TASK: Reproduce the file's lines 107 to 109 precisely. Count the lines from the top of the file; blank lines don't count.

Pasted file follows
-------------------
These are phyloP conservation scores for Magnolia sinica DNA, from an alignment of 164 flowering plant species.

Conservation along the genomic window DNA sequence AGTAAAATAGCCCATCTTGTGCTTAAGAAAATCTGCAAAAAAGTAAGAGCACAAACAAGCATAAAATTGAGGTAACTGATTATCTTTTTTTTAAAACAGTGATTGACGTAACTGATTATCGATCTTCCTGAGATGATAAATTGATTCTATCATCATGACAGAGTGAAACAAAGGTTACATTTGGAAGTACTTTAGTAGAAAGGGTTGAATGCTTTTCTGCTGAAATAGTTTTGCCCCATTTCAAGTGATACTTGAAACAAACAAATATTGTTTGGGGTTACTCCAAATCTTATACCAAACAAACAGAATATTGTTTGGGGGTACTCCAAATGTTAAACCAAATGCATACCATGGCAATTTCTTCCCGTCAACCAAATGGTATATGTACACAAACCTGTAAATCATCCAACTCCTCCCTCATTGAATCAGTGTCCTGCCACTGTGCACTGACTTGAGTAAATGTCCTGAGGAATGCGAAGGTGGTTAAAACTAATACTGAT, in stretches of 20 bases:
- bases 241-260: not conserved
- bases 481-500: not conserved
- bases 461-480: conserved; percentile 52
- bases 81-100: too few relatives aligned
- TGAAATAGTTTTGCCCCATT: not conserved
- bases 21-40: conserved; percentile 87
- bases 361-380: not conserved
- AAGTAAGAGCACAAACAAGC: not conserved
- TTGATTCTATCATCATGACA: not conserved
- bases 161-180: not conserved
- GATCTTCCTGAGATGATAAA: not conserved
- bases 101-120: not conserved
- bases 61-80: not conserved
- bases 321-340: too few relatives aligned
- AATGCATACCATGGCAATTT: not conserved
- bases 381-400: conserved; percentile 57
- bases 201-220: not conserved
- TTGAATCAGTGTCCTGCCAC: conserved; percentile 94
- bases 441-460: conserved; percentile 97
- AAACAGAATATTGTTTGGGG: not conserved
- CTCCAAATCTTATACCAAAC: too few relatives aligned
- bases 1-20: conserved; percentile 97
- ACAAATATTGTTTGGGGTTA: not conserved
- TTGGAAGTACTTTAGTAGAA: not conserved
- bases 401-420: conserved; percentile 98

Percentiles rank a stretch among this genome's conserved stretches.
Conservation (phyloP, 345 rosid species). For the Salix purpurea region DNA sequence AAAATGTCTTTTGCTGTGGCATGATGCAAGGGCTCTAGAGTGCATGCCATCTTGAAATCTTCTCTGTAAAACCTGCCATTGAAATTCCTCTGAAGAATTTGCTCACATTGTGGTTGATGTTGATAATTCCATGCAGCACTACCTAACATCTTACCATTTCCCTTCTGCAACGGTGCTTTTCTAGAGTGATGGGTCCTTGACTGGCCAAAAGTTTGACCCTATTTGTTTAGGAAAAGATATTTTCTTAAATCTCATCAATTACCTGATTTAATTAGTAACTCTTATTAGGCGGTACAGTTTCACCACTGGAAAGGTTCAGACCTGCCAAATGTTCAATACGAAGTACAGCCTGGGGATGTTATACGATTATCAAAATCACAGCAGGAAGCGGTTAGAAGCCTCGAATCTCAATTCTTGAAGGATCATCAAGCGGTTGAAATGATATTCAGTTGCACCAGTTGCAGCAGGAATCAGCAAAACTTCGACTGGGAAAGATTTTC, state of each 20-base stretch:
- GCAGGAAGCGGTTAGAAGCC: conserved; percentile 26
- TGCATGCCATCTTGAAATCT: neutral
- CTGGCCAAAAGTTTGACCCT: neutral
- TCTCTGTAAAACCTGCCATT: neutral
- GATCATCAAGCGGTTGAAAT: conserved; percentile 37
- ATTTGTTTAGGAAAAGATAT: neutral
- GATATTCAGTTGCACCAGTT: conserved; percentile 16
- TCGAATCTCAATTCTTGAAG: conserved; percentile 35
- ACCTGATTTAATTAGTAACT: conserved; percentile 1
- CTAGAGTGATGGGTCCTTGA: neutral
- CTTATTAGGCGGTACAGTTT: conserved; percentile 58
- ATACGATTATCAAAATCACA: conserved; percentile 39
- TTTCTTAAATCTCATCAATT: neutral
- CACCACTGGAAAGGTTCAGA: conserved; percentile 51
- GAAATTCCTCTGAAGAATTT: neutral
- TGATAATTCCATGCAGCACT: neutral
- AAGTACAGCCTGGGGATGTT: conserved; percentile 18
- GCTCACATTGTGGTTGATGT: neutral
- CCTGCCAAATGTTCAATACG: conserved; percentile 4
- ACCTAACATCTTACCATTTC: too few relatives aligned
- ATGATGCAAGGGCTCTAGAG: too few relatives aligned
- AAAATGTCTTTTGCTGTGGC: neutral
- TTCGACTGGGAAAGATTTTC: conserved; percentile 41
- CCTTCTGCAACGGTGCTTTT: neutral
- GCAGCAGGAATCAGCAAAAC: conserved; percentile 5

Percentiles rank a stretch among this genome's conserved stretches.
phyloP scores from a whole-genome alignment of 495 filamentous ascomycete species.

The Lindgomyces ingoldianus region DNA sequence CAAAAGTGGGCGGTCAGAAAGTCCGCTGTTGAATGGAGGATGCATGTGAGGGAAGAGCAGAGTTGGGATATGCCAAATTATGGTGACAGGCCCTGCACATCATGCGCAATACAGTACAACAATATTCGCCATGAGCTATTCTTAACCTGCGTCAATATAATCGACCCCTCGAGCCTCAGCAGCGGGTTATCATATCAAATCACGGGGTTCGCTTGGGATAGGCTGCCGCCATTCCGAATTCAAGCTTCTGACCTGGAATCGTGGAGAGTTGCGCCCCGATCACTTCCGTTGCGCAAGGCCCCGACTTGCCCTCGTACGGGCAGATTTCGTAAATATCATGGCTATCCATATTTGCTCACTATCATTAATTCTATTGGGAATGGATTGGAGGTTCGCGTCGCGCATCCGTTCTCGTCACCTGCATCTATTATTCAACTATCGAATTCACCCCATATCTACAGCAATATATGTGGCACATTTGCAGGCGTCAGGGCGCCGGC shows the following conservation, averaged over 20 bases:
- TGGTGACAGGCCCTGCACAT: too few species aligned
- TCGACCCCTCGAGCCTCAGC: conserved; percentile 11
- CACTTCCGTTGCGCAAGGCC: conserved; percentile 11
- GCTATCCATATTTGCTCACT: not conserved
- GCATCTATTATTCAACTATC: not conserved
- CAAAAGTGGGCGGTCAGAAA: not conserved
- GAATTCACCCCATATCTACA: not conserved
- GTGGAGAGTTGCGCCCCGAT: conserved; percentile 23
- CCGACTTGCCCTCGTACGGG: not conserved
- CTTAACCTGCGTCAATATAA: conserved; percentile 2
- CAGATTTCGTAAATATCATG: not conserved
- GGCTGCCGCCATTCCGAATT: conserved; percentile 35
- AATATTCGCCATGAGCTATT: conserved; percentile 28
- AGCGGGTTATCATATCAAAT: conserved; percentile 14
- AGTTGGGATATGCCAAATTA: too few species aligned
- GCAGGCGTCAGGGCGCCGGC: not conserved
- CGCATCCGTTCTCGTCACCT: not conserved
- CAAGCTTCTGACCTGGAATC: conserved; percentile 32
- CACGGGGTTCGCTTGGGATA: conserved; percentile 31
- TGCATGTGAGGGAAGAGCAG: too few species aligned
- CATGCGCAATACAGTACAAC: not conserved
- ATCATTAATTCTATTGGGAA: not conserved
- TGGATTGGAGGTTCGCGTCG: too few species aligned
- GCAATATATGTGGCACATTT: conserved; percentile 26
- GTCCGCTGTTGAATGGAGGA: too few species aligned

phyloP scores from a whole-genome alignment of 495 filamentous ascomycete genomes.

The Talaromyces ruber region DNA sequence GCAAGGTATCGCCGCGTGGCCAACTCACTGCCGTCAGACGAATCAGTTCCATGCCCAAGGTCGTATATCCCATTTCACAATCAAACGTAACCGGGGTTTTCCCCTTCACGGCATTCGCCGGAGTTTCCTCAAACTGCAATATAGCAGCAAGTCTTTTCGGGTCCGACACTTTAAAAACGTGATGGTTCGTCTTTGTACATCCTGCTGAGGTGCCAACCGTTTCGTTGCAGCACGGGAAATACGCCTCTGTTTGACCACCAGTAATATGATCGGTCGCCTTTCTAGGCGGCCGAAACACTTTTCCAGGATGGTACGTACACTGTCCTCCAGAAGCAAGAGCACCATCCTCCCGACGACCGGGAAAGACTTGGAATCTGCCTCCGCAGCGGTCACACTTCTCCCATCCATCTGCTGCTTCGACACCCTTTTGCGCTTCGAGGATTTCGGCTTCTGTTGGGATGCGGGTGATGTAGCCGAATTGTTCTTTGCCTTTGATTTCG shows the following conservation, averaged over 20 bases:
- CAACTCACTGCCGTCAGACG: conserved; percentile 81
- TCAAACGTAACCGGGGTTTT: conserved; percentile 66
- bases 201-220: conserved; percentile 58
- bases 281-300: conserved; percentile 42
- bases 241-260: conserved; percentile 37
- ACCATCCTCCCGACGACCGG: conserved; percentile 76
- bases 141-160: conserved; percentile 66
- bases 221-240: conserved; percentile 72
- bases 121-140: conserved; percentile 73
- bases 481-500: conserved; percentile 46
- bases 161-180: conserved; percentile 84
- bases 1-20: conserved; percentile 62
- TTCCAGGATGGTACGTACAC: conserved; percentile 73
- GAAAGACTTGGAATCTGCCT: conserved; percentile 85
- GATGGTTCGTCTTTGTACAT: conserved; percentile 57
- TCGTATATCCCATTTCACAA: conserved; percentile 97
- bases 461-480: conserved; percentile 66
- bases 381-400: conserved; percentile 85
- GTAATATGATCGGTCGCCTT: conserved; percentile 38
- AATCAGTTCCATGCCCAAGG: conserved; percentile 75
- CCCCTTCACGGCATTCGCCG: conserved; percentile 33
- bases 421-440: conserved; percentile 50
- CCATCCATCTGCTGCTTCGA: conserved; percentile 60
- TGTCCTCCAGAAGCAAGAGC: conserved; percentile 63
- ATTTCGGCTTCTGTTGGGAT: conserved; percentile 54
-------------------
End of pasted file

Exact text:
- CCATCCATCTGCTGCTTCGA: conserved; percentile 60
- TGTCCTCCAGAAGCAAGAGC: conserved; percentile 63
- ATTTCGGCTTCTGTTGGGAT: conserved; percentile 54